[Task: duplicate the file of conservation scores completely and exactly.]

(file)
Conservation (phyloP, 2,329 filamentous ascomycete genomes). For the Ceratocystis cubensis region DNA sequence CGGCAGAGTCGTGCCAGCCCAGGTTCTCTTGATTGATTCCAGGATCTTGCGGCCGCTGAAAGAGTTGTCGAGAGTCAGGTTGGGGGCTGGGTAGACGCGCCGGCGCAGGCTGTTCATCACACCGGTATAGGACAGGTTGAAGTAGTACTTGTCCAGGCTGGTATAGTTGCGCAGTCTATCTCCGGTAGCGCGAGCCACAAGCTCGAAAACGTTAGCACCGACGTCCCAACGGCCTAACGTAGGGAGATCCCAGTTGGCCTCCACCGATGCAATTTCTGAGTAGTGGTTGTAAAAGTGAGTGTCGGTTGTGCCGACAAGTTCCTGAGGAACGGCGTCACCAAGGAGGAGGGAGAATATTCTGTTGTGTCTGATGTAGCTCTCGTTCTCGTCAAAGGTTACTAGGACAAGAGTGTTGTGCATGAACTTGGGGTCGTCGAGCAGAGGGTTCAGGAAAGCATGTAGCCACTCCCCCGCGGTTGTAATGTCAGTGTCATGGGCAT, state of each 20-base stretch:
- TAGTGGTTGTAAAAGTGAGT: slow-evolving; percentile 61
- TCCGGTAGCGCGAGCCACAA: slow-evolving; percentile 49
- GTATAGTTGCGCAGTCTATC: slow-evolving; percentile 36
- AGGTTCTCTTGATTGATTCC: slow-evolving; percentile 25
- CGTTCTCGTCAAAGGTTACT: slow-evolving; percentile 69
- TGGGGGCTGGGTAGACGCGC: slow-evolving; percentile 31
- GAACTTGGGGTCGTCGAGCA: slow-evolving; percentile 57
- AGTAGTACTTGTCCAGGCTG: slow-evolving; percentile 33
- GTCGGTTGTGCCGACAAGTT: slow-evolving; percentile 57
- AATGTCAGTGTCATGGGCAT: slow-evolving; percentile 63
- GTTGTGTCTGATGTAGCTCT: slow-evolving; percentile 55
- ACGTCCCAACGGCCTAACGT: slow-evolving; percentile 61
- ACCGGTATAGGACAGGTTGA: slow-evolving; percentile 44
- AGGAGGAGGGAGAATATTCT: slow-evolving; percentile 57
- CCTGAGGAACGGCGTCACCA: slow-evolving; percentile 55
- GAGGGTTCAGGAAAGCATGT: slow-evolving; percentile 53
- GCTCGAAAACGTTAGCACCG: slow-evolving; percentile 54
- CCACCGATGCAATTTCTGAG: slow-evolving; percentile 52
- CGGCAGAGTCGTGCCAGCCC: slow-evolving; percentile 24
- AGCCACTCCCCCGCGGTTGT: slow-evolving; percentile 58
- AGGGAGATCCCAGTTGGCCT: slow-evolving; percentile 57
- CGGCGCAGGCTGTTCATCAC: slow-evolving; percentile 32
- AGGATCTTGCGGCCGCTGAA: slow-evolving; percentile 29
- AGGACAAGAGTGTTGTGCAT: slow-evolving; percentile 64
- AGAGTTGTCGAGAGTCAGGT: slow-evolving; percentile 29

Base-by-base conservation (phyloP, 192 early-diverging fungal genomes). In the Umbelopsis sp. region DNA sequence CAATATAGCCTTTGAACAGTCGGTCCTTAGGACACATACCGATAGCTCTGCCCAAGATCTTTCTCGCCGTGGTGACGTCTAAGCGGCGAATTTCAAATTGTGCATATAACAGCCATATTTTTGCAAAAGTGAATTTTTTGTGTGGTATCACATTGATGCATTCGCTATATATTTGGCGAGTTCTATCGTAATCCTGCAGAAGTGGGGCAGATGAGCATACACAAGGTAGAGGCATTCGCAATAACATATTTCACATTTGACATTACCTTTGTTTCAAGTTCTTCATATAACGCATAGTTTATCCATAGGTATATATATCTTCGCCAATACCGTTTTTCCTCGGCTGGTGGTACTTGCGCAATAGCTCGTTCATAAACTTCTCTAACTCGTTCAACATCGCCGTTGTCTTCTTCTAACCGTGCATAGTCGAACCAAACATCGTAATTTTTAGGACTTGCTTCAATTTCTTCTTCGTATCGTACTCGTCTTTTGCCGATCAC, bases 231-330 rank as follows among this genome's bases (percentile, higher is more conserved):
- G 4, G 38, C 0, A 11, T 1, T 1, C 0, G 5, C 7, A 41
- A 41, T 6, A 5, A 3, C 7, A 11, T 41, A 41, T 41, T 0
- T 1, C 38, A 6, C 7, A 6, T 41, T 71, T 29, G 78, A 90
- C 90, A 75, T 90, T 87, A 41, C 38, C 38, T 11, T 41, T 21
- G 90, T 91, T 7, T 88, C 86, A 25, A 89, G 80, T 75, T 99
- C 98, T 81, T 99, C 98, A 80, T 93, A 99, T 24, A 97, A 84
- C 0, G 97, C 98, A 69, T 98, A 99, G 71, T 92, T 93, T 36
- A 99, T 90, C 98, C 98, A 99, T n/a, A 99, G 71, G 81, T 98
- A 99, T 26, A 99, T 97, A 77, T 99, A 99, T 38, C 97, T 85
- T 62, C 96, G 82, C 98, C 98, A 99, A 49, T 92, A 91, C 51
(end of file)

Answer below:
Conservation (phyloP, 2,329 filamentous ascomycete genomes). For the Ceratocystis cubensis region DNA sequence CGGCAGAGTCGTGCCAGCCCAGGTTCTCTTGATTGATTCCAGGATCTTGCGGCCGCTGAAAGAGTTGTCGAGAGTCAGGTTGGGGGCTGGGTAGACGCGCCGGCGCAGGCTGTTCATCACACCGGTATAGGACAGGTTGAAGTAGTACTTGTCCAGGCTGGTATAGTTGCGCAGTCTATCTCCGGTAGCGCGAGCCACAAGCTCGAAAACGTTAGCACCGACGTCCCAACGGCCTAACGTAGGGAGATCCCAGTTGGCCTCCACCGATGCAATTTCTGAGTAGTGGTTGTAAAAGTGAGTGTCGGTTGTGCCGACAAGTTCCTGAGGAACGGCGTCACCAAGGAGGAGGGAGAATATTCTGTTGTGTCTGATGTAGCTCTCGTTCTCGTCAAAGGTTACTAGGACAAGAGTGTTGTGCATGAACTTGGGGTCGTCGAGCAGAGGGTTCAGGAAAGCATGTAGCCACTCCCCCGCGGTTGTAATGTCAGTGTCATGGGCAT, state of each 20-base stretch:
- TAGTGGTTGTAAAAGTGAGT: slow-evolving; percentile 61
- TCCGGTAGCGCGAGCCACAA: slow-evolving; percentile 49
- GTATAGTTGCGCAGTCTATC: slow-evolving; percentile 36
- AGGTTCTCTTGATTGATTCC: slow-evolving; percentile 25
- CGTTCTCGTCAAAGGTTACT: slow-evolving; percentile 69
- TGGGGGCTGGGTAGACGCGC: slow-evolving; percentile 31
- GAACTTGGGGTCGTCGAGCA: slow-evolving; percentile 57
- AGTAGTACTTGTCCAGGCTG: slow-evolving; percentile 33
- GTCGGTTGTGCCGACAAGTT: slow-evolving; percentile 57
- AATGTCAGTGTCATGGGCAT: slow-evolving; percentile 63
- GTTGTGTCTGATGTAGCTCT: slow-evolving; percentile 55
- ACGTCCCAACGGCCTAACGT: slow-evolving; percentile 61
- ACCGGTATAGGACAGGTTGA: slow-evolving; percentile 44
- AGGAGGAGGGAGAATATTCT: slow-evolving; percentile 57
- CCTGAGGAACGGCGTCACCA: slow-evolving; percentile 55
- GAGGGTTCAGGAAAGCATGT: slow-evolving; percentile 53
- GCTCGAAAACGTTAGCACCG: slow-evolving; percentile 54
- CCACCGATGCAATTTCTGAG: slow-evolving; percentile 52
- CGGCAGAGTCGTGCCAGCCC: slow-evolving; percentile 24
- AGCCACTCCCCCGCGGTTGT: slow-evolving; percentile 58
- AGGGAGATCCCAGTTGGCCT: slow-evolving; percentile 57
- CGGCGCAGGCTGTTCATCAC: slow-evolving; percentile 32
- AGGATCTTGCGGCCGCTGAA: slow-evolving; percentile 29
- AGGACAAGAGTGTTGTGCAT: slow-evolving; percentile 64
- AGAGTTGTCGAGAGTCAGGT: slow-evolving; percentile 29

Base-by-base conservation (phyloP, 192 early-diverging fungal genomes). In the Umbelopsis sp. region DNA sequence CAATATAGCCTTTGAACAGTCGGTCCTTAGGACACATACCGATAGCTCTGCCCAAGATCTTTCTCGCCGTGGTGACGTCTAAGCGGCGAATTTCAAATTGTGCATATAACAGCCATATTTTTGCAAAAGTGAATTTTTTGTGTGGTATCACATTGATGCATTCGCTATATATTTGGCGAGTTCTATCGTAATCCTGCAGAAGTGGGGCAGATGAGCATACACAAGGTAGAGGCATTCGCAATAACATATTTCACATTTGACATTACCTTTGTTTCAAGTTCTTCATATAACGCATAGTTTATCCATAGGTATATATATCTTCGCCAATACCGTTTTTCCTCGGCTGGTGGTACTTGCGCAATAGCTCGTTCATAAACTTCTCTAACTCGTTCAACATCGCCGTTGTCTTCTTCTAACCGTGCATAGTCGAACCAAACATCGTAATTTTTAGGACTTGCTTCAATTTCTTCTTCGTATCGTACTCGTCTTTTGCCGATCAC, bases 231-330 rank as follows among this genome's bases (percentile, higher is more conserved):
- G 4, G 38, C 0, A 11, T 1, T 1, C 0, G 5, C 7, A 41
- A 41, T 6, A 5, A 3, C 7, A 11, T 41, A 41, T 41, T 0
- T 1, C 38, A 6, C 7, A 6, T 41, T 71, T 29, G 78, A 90
- C 90, A 75, T 90, T 87, A 41, C 38, C 38, T 11, T 41, T 21
- G 90, T 91, T 7, T 88, C 86, A 25, A 89, G 80, T 75, T 99
- C 98, T 81, T 99, C 98, A 80, T 93, A 99, T 24, A 97, A 84
- C 0, G 97, C 98, A 69, T 98, A 99, G 71, T 92, T 93, T 36
- A 99, T 90, C 98, C 98, A 99, T n/a, A 99, G 71, G 81, T 98
- A 99, T 26, A 99, T 97, A 77, T 99, A 99, T 38, C 97, T 85
- T 62, C 96, G 82, C 98, C 98, A 99, A 49, T 92, A 91, C 51